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World Aids Day: Government must step up support for local sexual health clinics to achieve 2030 ambition – City MP

Stephen Morgan MP has said government must ‘step up’ support for local sexual health clinics to achieve the government’s commitment to end new UK HIV transmissions by 2030, a pledge matched by Labour.

This year marks 40 years since the start of the AIDS epidemic in the UK, which has taken thousands of lives.
The government is expected to publish its action plan to achieve its objective later this month.

However, advances in technology and medicine like HIV prevention drug PrEP have made significant strides in achieving the government’s ambition of no new HIV cases by 2030.

The HIV treatment drug means more than 9 in 10 people living with HIV cannot pass the virus on. Despite this, thousands of people are diagnosed but not on successful HIV treatment due to a lack of local support.

Recent independent analysis, verified by the House of Commons Library, has found that the £3.85m drop in public health funding for Portsmouth over the last five years equates to a real-terms cut of 17.5 per cent, or minus £20 per person in real-terms.

In 2021/22, the public health team (like all other public health teams in England) also took on responsibility for costs associated with the provision of the anti-HIV drug pre-exposure prophylaxis (PrEP), and services related to it, including sexual health.

For World Aids Day 2021, leading HIV and sexual health charity Terrence Higgins Trust is focusing the importance of HIV testing.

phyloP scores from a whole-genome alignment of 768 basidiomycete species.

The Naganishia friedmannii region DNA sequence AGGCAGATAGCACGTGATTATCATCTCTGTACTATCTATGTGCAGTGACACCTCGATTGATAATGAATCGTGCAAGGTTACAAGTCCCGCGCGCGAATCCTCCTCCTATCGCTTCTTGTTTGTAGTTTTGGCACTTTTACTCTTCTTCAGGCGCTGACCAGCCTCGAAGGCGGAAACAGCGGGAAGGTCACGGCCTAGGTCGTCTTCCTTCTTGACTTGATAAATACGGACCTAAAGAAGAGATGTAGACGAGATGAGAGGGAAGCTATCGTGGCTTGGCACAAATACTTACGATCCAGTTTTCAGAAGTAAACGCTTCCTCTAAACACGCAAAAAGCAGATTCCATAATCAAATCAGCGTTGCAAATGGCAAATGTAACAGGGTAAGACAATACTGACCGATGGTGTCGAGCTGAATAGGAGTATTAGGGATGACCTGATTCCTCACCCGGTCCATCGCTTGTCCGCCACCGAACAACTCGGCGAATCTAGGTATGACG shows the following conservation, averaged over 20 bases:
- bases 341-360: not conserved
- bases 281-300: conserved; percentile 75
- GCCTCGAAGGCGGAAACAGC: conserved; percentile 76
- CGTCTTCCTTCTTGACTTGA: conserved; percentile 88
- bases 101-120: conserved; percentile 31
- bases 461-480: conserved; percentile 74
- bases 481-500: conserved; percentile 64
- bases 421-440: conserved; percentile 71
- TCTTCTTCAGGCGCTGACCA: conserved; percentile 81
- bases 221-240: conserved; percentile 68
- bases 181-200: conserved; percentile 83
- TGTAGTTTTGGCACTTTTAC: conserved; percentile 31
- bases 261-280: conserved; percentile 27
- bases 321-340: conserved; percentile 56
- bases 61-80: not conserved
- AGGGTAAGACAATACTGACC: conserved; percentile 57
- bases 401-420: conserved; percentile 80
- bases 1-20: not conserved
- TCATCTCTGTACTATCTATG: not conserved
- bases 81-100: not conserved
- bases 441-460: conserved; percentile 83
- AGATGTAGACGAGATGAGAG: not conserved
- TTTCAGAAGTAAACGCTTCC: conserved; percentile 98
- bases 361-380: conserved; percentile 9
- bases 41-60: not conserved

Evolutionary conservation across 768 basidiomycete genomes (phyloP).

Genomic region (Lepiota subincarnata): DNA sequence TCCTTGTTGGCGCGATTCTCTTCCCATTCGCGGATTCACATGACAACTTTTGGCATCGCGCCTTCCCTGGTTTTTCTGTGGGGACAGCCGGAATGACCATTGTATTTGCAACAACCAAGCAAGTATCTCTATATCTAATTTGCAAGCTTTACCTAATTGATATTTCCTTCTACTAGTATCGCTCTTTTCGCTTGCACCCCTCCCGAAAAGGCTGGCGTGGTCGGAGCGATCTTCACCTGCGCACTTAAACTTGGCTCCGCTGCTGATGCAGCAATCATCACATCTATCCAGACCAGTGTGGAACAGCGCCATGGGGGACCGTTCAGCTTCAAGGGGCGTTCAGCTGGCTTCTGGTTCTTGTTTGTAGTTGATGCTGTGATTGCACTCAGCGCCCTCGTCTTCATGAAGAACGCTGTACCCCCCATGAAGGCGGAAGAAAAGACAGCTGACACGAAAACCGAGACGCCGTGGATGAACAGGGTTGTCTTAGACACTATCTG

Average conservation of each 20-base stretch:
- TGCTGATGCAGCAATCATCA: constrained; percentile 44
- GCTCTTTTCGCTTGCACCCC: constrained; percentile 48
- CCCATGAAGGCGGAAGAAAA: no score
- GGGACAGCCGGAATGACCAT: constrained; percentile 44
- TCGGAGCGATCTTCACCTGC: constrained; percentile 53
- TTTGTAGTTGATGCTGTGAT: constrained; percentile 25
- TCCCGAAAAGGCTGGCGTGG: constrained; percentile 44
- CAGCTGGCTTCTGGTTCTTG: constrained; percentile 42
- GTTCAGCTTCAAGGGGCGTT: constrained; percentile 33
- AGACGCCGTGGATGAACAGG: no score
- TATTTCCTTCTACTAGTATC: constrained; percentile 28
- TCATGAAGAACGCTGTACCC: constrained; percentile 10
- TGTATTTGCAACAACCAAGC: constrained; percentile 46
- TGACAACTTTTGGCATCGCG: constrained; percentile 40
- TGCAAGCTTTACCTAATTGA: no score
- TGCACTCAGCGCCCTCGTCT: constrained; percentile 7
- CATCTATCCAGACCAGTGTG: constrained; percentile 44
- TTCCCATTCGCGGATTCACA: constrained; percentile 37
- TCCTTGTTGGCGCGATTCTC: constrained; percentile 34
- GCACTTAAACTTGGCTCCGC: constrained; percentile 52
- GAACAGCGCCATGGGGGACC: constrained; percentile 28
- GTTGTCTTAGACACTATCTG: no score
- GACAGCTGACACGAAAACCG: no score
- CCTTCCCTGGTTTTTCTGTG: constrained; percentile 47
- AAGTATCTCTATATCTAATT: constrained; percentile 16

THT has also said testing is ‘key’ to ending HIV transmissions. More people are accessing HIV testing to find out their status and in new ways. But online testing is still not available all year round in every area, and over half a million people a year leave sexual health clinics not having had a HIV test, disproportionately women and black people.

Earlier this week, the Portsmouth MP met with local campaigners and pledged to continue to lobby government for improvements in access to local sexual health services and for better support for people living with HIV.

The Member of Parliament for Portsmouth South, Stephen Morgan, said:

“40 years on from the beginning of this terrible epidemic, our country has made huge strides to tackle the harms of HIV, including drugs like PrEP which is now available on NHS.

“The ambition for no new HIV cases by 2030 is the right one, but we have a long way to go if we are to make it a reality, and testing will play a key role in doing so.

“That means government has got to properly fund community sexual health clinics with the support they need to boost HIV testing rates in communities, end the postcode lottery for treatment and stop UK HIV transmissions by 2030.”

The Portsmouth MP is set to meet and visit with local commissioners and sexual health providers in the new year to better understand local challenges and issues, including on HIV testing, following his roundtable this week.

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Portsmouth MP urges government to tackle ‘blackhole’ of NHS waiting list as it passes 43,000 mark locally